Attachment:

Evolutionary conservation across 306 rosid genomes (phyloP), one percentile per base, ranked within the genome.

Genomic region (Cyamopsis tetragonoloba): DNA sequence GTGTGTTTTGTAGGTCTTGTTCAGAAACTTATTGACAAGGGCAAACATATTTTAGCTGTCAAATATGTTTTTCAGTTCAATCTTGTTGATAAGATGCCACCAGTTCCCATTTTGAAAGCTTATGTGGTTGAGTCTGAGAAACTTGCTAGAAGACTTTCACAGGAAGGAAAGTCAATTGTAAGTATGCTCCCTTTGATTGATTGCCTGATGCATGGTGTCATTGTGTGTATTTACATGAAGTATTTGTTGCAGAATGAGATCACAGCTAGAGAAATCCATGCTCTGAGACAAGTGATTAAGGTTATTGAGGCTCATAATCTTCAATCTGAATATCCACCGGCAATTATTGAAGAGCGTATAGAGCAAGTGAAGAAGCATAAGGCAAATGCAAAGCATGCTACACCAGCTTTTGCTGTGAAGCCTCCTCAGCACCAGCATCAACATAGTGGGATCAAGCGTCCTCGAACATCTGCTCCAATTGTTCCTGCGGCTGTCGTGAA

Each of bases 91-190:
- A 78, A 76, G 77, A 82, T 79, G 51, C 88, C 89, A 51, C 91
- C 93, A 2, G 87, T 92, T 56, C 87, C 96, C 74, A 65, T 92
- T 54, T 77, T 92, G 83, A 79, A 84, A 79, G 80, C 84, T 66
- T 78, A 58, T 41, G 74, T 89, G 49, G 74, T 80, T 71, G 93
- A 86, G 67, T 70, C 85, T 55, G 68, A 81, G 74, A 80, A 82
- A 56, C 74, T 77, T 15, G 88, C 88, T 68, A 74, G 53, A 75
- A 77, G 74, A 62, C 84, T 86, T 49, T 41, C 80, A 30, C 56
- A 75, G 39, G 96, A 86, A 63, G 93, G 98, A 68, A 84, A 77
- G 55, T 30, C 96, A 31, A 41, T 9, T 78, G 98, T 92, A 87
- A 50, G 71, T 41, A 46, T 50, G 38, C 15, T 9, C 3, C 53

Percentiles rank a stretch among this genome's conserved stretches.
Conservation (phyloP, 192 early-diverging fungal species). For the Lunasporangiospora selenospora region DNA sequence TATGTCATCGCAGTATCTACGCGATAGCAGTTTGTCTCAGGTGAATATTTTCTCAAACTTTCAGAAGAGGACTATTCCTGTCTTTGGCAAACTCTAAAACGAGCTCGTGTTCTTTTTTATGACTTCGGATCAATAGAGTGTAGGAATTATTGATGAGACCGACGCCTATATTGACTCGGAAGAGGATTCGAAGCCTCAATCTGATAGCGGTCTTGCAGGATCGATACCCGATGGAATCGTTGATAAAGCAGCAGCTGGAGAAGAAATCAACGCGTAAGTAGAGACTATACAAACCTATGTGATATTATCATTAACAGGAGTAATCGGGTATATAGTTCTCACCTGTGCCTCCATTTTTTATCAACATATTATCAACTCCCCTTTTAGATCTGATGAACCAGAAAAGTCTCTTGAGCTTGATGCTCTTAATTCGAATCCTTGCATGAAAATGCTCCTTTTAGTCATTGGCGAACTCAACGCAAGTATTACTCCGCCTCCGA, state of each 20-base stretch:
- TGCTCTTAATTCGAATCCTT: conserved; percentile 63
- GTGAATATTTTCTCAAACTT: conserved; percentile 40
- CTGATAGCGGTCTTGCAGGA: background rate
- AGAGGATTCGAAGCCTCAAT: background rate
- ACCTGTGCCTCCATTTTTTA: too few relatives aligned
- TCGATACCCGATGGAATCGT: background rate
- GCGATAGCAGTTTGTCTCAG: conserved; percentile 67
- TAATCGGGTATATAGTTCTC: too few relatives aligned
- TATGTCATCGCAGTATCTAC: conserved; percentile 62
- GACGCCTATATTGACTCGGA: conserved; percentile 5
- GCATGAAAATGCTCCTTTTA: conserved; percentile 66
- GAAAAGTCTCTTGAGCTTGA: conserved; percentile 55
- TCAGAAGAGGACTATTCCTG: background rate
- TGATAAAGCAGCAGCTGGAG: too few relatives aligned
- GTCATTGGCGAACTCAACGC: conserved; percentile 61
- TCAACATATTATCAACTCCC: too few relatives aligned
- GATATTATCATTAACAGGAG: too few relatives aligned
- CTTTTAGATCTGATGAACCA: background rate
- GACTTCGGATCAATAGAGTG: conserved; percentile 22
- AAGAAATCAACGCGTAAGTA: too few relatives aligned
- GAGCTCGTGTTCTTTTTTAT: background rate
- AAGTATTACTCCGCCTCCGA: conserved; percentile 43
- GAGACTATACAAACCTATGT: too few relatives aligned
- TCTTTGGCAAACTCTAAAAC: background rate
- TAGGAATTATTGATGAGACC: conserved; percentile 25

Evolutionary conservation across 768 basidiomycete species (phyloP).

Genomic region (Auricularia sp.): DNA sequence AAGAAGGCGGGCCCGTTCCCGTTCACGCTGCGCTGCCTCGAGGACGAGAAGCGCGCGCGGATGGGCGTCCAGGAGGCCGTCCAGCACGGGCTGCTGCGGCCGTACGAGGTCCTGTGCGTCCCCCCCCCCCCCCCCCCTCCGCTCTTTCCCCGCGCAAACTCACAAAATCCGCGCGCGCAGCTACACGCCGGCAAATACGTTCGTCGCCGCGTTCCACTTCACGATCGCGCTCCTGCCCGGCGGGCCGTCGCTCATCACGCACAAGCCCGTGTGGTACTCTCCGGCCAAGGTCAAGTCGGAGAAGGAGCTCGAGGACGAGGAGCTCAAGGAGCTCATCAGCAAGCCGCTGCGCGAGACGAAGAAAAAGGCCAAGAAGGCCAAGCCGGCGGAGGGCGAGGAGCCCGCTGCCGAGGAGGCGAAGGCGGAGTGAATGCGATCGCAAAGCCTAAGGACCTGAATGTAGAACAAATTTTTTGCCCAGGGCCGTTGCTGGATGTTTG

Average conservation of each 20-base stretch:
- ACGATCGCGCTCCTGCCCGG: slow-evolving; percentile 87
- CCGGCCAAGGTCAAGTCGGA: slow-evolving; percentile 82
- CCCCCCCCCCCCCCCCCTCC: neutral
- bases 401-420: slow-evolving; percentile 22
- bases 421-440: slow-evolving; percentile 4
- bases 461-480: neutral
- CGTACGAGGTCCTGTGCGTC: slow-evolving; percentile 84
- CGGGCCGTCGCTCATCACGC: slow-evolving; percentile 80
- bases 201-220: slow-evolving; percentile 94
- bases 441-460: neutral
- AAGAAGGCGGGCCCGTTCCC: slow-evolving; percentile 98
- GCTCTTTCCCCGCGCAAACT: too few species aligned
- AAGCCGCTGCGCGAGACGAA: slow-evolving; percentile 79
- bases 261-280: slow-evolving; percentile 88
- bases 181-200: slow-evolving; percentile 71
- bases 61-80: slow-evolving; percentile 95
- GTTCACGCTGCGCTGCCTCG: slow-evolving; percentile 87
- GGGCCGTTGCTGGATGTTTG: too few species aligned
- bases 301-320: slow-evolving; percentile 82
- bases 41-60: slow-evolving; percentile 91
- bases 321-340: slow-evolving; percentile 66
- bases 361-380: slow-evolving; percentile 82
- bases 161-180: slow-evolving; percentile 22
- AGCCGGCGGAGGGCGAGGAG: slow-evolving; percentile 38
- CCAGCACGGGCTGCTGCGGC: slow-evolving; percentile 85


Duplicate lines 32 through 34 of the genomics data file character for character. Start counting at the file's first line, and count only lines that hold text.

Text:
- GATATTATCATTAACAGGAG: too few relatives aligned
- CTTTTAGATCTGATGAACCA: background rate
- GACTTCGGATCAATAGAGTG: conserved; percentile 22